Drug Update/EPO Use By An American (Running For Puerto Rico)
The big news on the drug front was that former University of Iowa star Racheal Marchand was suspended last week for EPO use. Now, one is assumed innocent until proven guilty, but we've got to give Marchand a big Thumbs Down for running in a road race after the suspension was announced last week. Shame on her at the very least for running the race while suspended.
We here at LetsRun.com certainly don't think EPO use is widespread in the collegiate ranks, but it's naive to think that cheats aren't at all levels of sport. There have been EPO rumors surrounding collegiate runners in the past on LetsRun.com. Marchand gets the chance to clear her name, but it's naive to think there aren't some collegians doping.
We had never actually watched a video of Bernard Lagat's 7:29 American record in the 3,000 until last week. We encourage you to take a look at it, as his last lap is a thing of beauty. Lagat comes from way, way back to challenge Tariku Bekele and get the AR. Below you can watch the last lap - it will take you way less than a minute (or you can also watch the whole race by scrolling back).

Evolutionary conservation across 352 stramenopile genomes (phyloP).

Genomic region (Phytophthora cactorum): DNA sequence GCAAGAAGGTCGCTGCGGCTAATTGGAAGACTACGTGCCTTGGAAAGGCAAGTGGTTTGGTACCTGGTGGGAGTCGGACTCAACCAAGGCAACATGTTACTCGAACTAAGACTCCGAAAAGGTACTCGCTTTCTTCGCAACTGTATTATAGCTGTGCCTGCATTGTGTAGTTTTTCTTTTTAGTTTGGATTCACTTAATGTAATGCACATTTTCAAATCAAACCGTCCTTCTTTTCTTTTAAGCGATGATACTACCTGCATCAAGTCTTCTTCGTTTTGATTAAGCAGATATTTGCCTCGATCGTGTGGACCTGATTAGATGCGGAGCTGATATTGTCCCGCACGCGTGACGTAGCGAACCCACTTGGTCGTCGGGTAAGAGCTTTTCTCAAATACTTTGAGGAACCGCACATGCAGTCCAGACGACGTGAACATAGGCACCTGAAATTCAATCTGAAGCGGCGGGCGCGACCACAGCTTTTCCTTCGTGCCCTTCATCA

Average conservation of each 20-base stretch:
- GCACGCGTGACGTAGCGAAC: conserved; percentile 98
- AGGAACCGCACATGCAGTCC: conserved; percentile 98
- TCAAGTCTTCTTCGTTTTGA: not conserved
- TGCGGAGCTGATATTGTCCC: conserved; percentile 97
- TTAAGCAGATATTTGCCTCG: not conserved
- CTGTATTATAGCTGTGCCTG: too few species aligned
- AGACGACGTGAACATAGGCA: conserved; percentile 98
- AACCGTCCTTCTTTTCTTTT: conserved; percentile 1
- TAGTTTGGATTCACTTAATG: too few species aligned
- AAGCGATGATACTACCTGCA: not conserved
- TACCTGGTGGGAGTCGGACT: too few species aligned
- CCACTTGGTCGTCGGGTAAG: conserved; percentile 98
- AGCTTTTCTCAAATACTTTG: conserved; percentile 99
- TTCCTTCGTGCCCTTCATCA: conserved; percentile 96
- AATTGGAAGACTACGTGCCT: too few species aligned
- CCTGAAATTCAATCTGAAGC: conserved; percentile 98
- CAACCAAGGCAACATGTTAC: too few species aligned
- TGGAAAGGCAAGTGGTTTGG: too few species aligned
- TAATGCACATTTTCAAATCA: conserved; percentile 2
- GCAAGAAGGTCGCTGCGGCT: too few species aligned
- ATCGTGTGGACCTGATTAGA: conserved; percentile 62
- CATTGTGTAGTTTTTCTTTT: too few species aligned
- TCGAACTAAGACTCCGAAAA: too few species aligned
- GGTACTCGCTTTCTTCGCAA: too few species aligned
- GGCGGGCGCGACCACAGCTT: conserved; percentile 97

After watching it you can see that Bob Kennedy's record was safe until the final lap.
Photo Of The Week/Meet The Future Wife Of Asafa Powell
Last week, Asafa Powell updated his blog on the IAAF site and revealed that he is engaged to Yanni Phillipps - Ms. Jamaica for 2010. Powell talked about how he supported her in Las Vegas as the Miss World Universe Pageant, where she was the runner-up.
We wondered if this was typical sprinter bravado but we did a little bit of research and it's true. Asafa's future wife was indeed the runner-up for Ms. Universe.
Please, no jokes about them being made for each other as they are great at finishing 2nd.
Anyone that rips Ms. Phillipps is probably just jealous. Judge for yourself:
Nothing Like Being Humble/Quote Of The Week (That Wasn't Quote Of The Day)
Newly minted world record holder David Rudisha returned to Kenya last week and he certainly didn't remain humble. Check out what he said to Kenya's Daily Nation:
"I feel no threat. There is nobody in the current crop of athletes I have run with who can challenge it.
"I'm not saying it will never be improved, but for the time being, it is safe.
"The way I felt after running was sensational and it will require a genius and exceptional talent to break it."
Bold words for Rudisha, considering 21-year-old Abubaker Kaki lowered his PR to 1:42.23 this year.
That being said, a humbler side of Rudisha did come out last week, as he credited his mom's genetics as playing a big role in his success. Apparently, his mom was a 400-meter hurdler. He also credited the support of his wife.